*2 Based on Dish Service's refusal to obtain the license and pay the fee, the Hopi Revenue Commission filed a lawsuit (the “Tribal Court lawsuit”) against Dish Parent and Dish Service in the Hopi Tribal Court seeking an injunction requiring Dish Parent and Dish Service to obtain a business license and to pay an annual fee and damages. (Id. at ¶ 20).
Dish Parent and Dish Service allege that the Hopi Tribal Court lacks subject matter jurisdiction over them pursuant to Montana v. United States, 450 U.S. 544 (1981). (Id. at ¶ 26).
The Dish Plaintiffs seek (1) a declaratory judgment that Hopi Tribal Ordinance 17A is preempted by 47 U.S.C. § 303(v) and all fees imposed under Ordinance 17A are preempted by 47 U.S.C. § 152; (2) a declaratory judgment that Ordinance 17A is invalid and inapplicable as to the Dish Plaintiffs; (3) that Defendants lack authority to lawfully apply and enforce Ordinance 17A against the Dish Plaintiffs; (4) an injunction enjoining Defendants from applying or enforcing Ordinance 17A against the Dish Plaintiffs; and (5) an injunction enjoining Defendants from continuing to prosecute the Tribal Court lawsuit in Hopi Tribal Court. (Id. at ¶¶ 27–33).
Defendants now move to dismiss the Dish Plaintiffs' Complaint pursuant to Federal Rules of Civil Procedure 12(b)(1) and 12(b)(6). Defendants argue that the Dish Plaintiffs' claims are not yet ripe because the Dish Plaintiffs have failed to exhaust their tribal court remedies and, thus, this case should be dismissed pursuant to Federal Rule of Civil Procedure 12(b)(1). Defendants further argue that the Complaint should be dismissed for failure to state a claim upon which relief can be granted pursuant to Federal Rule of Civil Procedure 12(b)(6) because preemption under the Communications Act does not apply to Indian tribes.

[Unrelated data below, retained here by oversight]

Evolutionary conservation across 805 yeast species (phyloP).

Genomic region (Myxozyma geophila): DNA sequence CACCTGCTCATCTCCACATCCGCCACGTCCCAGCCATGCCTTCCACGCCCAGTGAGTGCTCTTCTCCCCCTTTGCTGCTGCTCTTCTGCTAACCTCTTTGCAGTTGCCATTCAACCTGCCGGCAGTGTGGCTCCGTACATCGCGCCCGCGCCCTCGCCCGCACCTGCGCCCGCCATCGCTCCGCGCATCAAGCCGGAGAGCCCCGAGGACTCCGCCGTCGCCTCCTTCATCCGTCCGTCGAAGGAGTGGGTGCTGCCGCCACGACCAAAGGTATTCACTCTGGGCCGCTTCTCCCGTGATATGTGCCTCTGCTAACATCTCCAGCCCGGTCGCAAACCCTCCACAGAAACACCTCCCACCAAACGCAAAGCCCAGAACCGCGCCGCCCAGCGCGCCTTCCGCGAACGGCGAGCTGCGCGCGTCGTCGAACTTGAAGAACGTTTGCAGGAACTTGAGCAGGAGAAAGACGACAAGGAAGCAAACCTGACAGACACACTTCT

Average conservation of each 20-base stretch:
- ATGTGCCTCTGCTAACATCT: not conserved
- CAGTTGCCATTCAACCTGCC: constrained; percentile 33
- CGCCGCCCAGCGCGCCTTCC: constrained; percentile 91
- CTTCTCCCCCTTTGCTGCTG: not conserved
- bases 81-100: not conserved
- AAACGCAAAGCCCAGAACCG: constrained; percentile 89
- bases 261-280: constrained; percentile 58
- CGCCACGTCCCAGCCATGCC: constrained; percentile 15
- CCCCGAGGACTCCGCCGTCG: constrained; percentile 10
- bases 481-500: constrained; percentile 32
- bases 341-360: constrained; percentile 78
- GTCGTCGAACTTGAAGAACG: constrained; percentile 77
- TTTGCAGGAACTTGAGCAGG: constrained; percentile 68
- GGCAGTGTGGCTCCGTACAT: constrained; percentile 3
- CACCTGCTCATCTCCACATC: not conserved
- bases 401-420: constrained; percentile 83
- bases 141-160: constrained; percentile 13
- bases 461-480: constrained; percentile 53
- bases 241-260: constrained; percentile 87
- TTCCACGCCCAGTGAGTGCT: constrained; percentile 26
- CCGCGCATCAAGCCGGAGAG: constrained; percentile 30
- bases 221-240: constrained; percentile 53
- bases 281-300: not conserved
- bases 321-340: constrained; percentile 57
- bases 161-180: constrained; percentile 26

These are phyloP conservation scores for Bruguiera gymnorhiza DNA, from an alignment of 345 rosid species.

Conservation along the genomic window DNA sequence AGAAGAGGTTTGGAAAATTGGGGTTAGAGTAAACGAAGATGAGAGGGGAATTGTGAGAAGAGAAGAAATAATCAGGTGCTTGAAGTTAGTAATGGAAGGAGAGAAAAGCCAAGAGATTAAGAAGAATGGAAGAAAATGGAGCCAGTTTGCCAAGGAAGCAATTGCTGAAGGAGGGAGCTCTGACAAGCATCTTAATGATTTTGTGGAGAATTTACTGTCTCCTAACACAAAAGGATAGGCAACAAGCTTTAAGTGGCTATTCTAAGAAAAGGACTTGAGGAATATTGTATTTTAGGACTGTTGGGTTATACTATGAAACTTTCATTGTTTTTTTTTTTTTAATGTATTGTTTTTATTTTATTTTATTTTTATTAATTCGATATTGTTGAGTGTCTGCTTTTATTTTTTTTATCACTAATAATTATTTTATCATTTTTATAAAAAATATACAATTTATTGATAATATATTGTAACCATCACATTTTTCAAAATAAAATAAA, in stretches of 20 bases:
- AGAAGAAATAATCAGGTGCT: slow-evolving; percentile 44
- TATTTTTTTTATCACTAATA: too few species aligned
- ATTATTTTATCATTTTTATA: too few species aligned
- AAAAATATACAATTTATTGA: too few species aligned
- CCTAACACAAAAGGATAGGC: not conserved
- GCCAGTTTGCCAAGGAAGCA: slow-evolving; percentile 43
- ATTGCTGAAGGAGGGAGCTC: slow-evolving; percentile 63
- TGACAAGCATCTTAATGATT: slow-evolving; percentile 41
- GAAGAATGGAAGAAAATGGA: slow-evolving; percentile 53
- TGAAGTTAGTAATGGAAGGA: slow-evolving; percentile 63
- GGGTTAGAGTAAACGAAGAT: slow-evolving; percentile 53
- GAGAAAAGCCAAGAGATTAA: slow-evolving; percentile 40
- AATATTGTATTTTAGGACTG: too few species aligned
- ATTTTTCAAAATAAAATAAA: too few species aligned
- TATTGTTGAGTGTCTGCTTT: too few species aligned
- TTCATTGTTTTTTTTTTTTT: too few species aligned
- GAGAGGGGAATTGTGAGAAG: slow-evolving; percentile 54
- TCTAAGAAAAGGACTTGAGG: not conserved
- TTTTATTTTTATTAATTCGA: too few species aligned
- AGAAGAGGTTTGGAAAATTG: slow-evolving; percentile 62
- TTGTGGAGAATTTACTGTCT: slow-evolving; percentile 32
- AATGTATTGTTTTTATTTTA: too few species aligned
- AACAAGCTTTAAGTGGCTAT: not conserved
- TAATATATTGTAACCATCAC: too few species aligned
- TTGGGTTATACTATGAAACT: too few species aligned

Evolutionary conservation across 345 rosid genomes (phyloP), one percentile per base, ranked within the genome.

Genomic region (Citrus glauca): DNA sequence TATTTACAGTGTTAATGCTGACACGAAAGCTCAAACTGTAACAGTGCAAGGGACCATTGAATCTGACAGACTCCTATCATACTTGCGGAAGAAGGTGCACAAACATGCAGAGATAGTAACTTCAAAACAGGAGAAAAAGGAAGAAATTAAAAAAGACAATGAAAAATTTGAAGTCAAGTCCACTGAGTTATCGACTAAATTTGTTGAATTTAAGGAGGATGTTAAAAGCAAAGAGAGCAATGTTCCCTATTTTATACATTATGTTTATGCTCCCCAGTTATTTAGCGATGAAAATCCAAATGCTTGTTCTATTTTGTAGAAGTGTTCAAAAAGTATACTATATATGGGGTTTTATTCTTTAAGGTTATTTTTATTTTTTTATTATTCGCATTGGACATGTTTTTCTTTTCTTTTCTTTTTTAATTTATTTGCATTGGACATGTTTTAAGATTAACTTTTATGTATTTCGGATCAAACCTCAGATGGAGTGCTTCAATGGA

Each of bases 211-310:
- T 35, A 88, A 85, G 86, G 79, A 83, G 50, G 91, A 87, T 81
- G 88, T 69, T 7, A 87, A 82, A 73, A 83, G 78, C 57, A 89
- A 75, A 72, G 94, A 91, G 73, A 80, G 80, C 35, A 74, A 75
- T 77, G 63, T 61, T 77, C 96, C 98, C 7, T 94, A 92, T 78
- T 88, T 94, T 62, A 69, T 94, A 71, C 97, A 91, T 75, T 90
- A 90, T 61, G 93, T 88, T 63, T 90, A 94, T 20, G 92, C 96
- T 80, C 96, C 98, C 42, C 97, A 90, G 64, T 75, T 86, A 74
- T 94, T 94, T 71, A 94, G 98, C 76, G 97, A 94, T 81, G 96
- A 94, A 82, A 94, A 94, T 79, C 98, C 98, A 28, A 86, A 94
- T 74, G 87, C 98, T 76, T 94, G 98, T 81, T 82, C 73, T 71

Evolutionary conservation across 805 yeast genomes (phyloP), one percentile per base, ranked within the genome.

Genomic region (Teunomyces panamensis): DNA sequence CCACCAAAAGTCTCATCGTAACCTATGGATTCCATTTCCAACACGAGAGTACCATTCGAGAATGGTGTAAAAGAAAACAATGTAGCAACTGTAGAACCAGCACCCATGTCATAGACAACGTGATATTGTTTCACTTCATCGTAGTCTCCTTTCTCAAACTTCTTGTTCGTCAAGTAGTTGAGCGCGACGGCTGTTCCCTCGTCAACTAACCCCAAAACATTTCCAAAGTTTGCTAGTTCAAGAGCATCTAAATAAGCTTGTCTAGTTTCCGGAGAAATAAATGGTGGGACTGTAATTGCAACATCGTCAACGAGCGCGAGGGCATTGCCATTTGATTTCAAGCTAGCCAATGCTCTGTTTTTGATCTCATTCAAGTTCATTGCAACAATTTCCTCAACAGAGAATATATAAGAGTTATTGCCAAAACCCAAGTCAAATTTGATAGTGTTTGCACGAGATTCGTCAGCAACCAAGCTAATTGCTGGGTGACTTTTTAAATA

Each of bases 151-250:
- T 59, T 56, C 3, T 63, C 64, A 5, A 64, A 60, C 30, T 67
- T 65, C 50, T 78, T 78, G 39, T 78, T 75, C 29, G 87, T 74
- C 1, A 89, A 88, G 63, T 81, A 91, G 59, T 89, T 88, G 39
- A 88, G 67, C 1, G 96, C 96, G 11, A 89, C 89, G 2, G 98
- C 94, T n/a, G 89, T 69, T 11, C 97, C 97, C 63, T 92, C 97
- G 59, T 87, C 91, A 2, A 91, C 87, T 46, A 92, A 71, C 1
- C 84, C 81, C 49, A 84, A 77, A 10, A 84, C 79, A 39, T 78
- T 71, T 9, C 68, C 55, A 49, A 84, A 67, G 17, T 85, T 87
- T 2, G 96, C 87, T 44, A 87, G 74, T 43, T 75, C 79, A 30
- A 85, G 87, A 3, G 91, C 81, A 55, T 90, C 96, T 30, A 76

Simplified, the Complaint in this case essentially asks this Court to adjudicate two issues. The first is whether, under the facts of this case, the Hopi Tribal Court has adjudicative authority over the nonmember Dish Plaintiffs. The second is whether the Hopi Revenue Commission may regulate the activities of and impose taxes on the Dish Plaintiffs based on the relationship between Dish Provider and certain members of the Hopi Reservation. Defendants argue that this Court cannot answer either question until the Hopi Tribal Court has the opportunity to decide whether it has jurisdiction over the Dish Plaintiffs in the first instance.
Although Defendants characterize their challenge to the Dish Plaintiffs' failure to exhaust their administrative remedies as a lack of subject matter jurisdiction and move under Federal Rule of Civil Procedure 12(b)(1) for dismissal, Defendants' motion, in substance, is not a challenge to the Court's subject matter jurisdiction. Rather, it is clear that “whether a tribal court has adjudicative authority over nonmembers is a federal question” and this Court has subject matter jurisdiction to consider that issue. Plains Commerce Bank v. Long Family Land and Cattle Co., 554 U.S. 316, 324 (2008) (internal citations omitted). Rather, Defendants' motion to dismiss for failure to exhaust tribal court remedies should be treated as an unenumerated 12(b) motion. See Wyatt v. Terhune, 315 F.3d 1108, 1119 (9th Cir.2003) (“the failure to exhaust nonjudicial remedies that are not jurisdictional should be treated as a matter in abatement, which is subject to an unenumerated motion to dismiss.”). On such a motion, “the court may look beyond the pleadings and decide disputed issues of fact.” Id. at 1119–20. Defendants have the burden of raising and proving non-exhaustion of the claims. Id. at 1113.
II. WHETHER EXHAUSTION IS REQUIRED
*3 “A tribal court's jurisdiction over nonmembers of the tribe is limited. As a matter of comity, however, federal courts generally decline to entertain challenges to a tribal court's jurisdiction until the tribal court has had a full opportunity to rule on its own jurisdiction.” Elliott v. White Mountain Apache Tribal Court, 566 F.3d 842, 844 (9th Cir.2009), cert. denied, 130 S.Ct. 624 (2009); see Nat'l Farmers Union Ins. Cos. v. Crow Tribe of Indians, 471 U.S. 845, 856 (1985) (“policy favors a rule that will provide the forum whose jurisdiction is being challenged the first opportunity to evaluate the factual and legal bases for the challenge”).FN3 “A district court has no discretion to relieve a litigant from the duty to exhaust tribal remedies prior to proceeding in federal court.” Allstate Indemnity Co. v. Stump, 191 F.3d 1071, 1073 (9th Cir.1999) (internal citation omitted).